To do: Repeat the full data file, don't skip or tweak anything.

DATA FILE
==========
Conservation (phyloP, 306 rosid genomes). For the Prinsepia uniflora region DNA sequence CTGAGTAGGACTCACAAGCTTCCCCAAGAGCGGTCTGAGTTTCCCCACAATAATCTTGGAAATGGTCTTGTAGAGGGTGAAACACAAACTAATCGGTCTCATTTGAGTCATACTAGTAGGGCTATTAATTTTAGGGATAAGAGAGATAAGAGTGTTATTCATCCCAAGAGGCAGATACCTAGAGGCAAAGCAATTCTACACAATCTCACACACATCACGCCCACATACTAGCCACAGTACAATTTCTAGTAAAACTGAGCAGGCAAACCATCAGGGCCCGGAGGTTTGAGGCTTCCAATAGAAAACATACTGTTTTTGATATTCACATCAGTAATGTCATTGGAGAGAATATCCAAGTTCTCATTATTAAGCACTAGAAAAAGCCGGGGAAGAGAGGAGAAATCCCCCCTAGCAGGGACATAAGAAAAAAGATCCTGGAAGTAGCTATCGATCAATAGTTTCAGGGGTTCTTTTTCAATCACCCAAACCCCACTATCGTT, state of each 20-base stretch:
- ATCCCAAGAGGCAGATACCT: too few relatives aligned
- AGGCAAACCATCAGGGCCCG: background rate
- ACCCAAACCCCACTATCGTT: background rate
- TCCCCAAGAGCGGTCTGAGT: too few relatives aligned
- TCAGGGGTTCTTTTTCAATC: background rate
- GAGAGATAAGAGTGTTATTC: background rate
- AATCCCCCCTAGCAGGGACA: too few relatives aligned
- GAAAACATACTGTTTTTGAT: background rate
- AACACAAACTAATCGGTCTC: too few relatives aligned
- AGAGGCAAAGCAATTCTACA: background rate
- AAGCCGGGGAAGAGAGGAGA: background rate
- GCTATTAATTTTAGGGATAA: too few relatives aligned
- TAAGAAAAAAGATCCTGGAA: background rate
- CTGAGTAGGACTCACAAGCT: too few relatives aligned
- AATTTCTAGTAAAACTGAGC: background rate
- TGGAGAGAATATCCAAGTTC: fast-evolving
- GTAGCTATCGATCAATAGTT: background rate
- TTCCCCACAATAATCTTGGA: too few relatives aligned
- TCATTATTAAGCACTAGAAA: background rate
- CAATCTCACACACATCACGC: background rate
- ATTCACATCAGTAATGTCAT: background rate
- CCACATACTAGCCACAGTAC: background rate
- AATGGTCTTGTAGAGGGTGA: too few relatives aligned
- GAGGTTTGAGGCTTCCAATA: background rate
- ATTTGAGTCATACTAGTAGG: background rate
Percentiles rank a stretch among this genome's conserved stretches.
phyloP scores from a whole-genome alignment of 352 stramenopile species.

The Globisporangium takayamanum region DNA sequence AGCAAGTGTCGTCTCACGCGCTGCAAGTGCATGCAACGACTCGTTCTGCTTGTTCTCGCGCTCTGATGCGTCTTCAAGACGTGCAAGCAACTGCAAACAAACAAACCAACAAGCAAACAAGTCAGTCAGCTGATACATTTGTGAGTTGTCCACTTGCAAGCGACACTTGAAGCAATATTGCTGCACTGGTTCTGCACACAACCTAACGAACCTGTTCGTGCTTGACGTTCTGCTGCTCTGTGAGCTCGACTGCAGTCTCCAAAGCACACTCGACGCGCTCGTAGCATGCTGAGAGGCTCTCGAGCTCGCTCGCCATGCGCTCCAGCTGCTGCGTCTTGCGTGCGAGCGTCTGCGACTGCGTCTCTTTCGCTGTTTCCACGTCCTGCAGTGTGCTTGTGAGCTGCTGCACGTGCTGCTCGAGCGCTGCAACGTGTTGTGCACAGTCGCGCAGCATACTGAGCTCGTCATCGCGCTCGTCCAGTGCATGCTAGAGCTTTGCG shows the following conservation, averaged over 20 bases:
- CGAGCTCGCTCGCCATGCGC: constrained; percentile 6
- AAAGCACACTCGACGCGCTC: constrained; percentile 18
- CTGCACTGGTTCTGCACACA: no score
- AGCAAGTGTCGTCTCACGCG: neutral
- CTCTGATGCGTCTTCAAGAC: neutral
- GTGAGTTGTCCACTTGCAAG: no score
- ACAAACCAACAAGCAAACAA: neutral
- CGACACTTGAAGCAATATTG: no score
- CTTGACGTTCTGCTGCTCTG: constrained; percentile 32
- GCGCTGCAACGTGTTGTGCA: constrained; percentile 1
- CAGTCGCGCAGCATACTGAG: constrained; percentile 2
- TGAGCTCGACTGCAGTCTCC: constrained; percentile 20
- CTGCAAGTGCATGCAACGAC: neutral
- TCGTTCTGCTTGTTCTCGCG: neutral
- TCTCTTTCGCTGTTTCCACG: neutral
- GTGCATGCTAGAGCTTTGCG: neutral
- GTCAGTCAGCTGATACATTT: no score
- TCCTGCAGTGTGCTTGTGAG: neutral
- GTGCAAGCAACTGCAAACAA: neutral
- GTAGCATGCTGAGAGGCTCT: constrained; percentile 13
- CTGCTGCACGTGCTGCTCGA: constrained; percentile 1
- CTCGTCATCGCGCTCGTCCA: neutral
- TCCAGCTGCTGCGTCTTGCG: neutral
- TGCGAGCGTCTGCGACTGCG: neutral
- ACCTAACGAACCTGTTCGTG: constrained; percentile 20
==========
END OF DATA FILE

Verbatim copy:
Conservation (phyloP, 306 rosid genomes). For the Prinsepia uniflora region DNA sequence CTGAGTAGGACTCACAAGCTTCCCCAAGAGCGGTCTGAGTTTCCCCACAATAATCTTGGAAATGGTCTTGTAGAGGGTGAAACACAAACTAATCGGTCTCATTTGAGTCATACTAGTAGGGCTATTAATTTTAGGGATAAGAGAGATAAGAGTGTTATTCATCCCAAGAGGCAGATACCTAGAGGCAAAGCAATTCTACACAATCTCACACACATCACGCCCACATACTAGCCACAGTACAATTTCTAGTAAAACTGAGCAGGCAAACCATCAGGGCCCGGAGGTTTGAGGCTTCCAATAGAAAACATACTGTTTTTGATATTCACATCAGTAATGTCATTGGAGAGAATATCCAAGTTCTCATTATTAAGCACTAGAAAAAGCCGGGGAAGAGAGGAGAAATCCCCCCTAGCAGGGACATAAGAAAAAAGATCCTGGAAGTAGCTATCGATCAATAGTTTCAGGGGTTCTTTTTCAATCACCCAAACCCCACTATCGTT, state of each 20-base stretch:
- ATCCCAAGAGGCAGATACCT: too few relatives aligned
- AGGCAAACCATCAGGGCCCG: background rate
- ACCCAAACCCCACTATCGTT: background rate
- TCCCCAAGAGCGGTCTGAGT: too few relatives aligned
- TCAGGGGTTCTTTTTCAATC: background rate
- GAGAGATAAGAGTGTTATTC: background rate
- AATCCCCCCTAGCAGGGACA: too few relatives aligned
- GAAAACATACTGTTTTTGAT: background rate
- AACACAAACTAATCGGTCTC: too few relatives aligned
- AGAGGCAAAGCAATTCTACA: background rate
- AAGCCGGGGAAGAGAGGAGA: background rate
- GCTATTAATTTTAGGGATAA: too few relatives aligned
- TAAGAAAAAAGATCCTGGAA: background rate
- CTGAGTAGGACTCACAAGCT: too few relatives aligned
- AATTTCTAGTAAAACTGAGC: background rate
- TGGAGAGAATATCCAAGTTC: fast-evolving
- GTAGCTATCGATCAATAGTT: background rate
- TTCCCCACAATAATCTTGGA: too few relatives aligned
- TCATTATTAAGCACTAGAAA: background rate
- CAATCTCACACACATCACGC: background rate
- ATTCACATCAGTAATGTCAT: background rate
- CCACATACTAGCCACAGTAC: background rate
- AATGGTCTTGTAGAGGGTGA: too few relatives aligned
- GAGGTTTGAGGCTTCCAATA: background rate
- ATTTGAGTCATACTAGTAGG: background rate
Percentiles rank a stretch among this genome's conserved stretches.
phyloP scores from a whole-genome alignment of 352 stramenopile species.

The Globisporangium takayamanum region DNA sequence AGCAAGTGTCGTCTCACGCGCTGCAAGTGCATGCAACGACTCGTTCTGCTTGTTCTCGCGCTCTGATGCGTCTTCAAGACGTGCAAGCAACTGCAAACAAACAAACCAACAAGCAAACAAGTCAGTCAGCTGATACATTTGTGAGTTGTCCACTTGCAAGCGACACTTGAAGCAATATTGCTGCACTGGTTCTGCACACAACCTAACGAACCTGTTCGTGCTTGACGTTCTGCTGCTCTGTGAGCTCGACTGCAGTCTCCAAAGCACACTCGACGCGCTCGTAGCATGCTGAGAGGCTCTCGAGCTCGCTCGCCATGCGCTCCAGCTGCTGCGTCTTGCGTGCGAGCGTCTGCGACTGCGTCTCTTTCGCTGTTTCCACGTCCTGCAGTGTGCTTGTGAGCTGCTGCACGTGCTGCTCGAGCGCTGCAACGTGTTGTGCACAGTCGCGCAGCATACTGAGCTCGTCATCGCGCTCGTCCAGTGCATGCTAGAGCTTTGCG shows the following conservation, averaged over 20 bases:
- CGAGCTCGCTCGCCATGCGC: constrained; percentile 6
- AAAGCACACTCGACGCGCTC: constrained; percentile 18
- CTGCACTGGTTCTGCACACA: no score
- AGCAAGTGTCGTCTCACGCG: neutral
- CTCTGATGCGTCTTCAAGAC: neutral
- GTGAGTTGTCCACTTGCAAG: no score
- ACAAACCAACAAGCAAACAA: neutral
- CGACACTTGAAGCAATATTG: no score
- CTTGACGTTCTGCTGCTCTG: constrained; percentile 32
- GCGCTGCAACGTGTTGTGCA: constrained; percentile 1
- CAGTCGCGCAGCATACTGAG: constrained; percentile 2
- TGAGCTCGACTGCAGTCTCC: constrained; percentile 20
- CTGCAAGTGCATGCAACGAC: neutral
- TCGTTCTGCTTGTTCTCGCG: neutral
- TCTCTTTCGCTGTTTCCACG: neutral
- GTGCATGCTAGAGCTTTGCG: neutral
- GTCAGTCAGCTGATACATTT: no score
- TCCTGCAGTGTGCTTGTGAG: neutral
- GTGCAAGCAACTGCAAACAA: neutral
- GTAGCATGCTGAGAGGCTCT: constrained; percentile 13
- CTGCTGCACGTGCTGCTCGA: constrained; percentile 1
- CTCGTCATCGCGCTCGTCCA: neutral
- TCCAGCTGCTGCGTCTTGCG: neutral
- TGCGAGCGTCTGCGACTGCG: neutral
- ACCTAACGAACCTGTTCGTG: constrained; percentile 20